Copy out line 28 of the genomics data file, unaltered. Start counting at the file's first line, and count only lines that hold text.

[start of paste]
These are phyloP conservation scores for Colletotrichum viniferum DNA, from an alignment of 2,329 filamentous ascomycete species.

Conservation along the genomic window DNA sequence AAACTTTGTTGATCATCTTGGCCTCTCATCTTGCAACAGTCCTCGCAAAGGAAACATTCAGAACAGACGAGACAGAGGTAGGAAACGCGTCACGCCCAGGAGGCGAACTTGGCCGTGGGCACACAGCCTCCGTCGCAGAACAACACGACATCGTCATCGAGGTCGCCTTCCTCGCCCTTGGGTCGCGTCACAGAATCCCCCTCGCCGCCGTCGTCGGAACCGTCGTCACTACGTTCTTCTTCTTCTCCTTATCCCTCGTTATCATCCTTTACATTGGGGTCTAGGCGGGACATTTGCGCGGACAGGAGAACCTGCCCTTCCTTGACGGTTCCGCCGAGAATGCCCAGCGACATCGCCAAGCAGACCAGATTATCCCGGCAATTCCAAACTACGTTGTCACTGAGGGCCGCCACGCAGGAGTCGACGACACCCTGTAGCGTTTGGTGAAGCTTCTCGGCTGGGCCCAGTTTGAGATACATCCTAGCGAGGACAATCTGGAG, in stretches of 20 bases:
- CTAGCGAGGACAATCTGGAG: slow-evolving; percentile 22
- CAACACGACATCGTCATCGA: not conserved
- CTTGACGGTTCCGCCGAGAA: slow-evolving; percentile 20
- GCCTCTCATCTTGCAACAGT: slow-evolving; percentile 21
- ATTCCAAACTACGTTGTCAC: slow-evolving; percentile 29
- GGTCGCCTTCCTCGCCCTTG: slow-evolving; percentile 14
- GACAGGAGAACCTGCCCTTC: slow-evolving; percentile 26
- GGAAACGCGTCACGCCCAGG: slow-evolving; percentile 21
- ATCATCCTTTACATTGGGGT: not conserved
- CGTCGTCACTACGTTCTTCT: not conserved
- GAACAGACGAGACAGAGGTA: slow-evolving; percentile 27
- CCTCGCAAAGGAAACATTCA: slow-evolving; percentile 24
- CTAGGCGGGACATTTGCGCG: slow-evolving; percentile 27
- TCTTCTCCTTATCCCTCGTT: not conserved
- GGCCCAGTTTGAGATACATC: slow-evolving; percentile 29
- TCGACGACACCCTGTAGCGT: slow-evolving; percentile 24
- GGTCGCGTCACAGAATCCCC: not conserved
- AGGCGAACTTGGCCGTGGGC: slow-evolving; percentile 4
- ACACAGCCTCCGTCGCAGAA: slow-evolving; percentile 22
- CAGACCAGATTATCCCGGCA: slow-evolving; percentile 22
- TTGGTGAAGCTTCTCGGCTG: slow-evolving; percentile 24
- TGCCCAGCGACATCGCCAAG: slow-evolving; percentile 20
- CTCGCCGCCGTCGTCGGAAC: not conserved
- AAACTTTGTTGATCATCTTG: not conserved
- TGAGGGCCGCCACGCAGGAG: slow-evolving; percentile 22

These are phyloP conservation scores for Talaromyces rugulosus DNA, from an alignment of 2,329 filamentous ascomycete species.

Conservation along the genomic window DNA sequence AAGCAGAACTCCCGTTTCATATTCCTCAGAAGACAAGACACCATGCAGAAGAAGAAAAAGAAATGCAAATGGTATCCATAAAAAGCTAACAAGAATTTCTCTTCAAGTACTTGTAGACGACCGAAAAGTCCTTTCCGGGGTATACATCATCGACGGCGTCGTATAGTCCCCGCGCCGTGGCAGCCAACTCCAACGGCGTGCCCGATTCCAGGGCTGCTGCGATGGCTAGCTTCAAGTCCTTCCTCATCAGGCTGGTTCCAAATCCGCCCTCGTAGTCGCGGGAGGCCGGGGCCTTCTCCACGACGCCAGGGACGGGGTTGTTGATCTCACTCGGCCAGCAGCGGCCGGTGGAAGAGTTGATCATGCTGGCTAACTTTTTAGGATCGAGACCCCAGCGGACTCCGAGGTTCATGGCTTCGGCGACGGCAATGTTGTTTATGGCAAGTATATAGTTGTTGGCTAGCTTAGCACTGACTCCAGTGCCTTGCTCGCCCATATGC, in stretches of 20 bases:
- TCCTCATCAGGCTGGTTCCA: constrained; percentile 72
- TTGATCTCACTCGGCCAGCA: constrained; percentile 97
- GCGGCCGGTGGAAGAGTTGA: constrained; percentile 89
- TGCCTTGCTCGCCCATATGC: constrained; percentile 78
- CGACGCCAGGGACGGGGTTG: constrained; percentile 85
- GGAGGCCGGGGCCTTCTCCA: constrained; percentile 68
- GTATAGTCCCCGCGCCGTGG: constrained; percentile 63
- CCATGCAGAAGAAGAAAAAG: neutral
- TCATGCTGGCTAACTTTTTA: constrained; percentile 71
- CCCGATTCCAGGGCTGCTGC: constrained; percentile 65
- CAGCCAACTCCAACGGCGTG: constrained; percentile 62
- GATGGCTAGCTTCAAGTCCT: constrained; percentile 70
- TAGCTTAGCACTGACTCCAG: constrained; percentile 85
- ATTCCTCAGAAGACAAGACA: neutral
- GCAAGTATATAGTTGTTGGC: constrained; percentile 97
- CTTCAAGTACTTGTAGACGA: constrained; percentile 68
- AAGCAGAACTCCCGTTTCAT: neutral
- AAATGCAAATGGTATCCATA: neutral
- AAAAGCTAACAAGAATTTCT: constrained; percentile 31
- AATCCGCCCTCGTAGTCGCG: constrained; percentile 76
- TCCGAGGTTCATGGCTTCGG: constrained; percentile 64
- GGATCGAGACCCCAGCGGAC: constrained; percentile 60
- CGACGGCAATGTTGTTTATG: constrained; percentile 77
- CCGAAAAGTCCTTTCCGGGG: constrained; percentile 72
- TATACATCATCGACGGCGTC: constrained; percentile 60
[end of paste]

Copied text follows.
These are phyloP conservation scores for Talaromyces rugulosus DNA, from an alignment of 2,329 filamentous ascomycete species.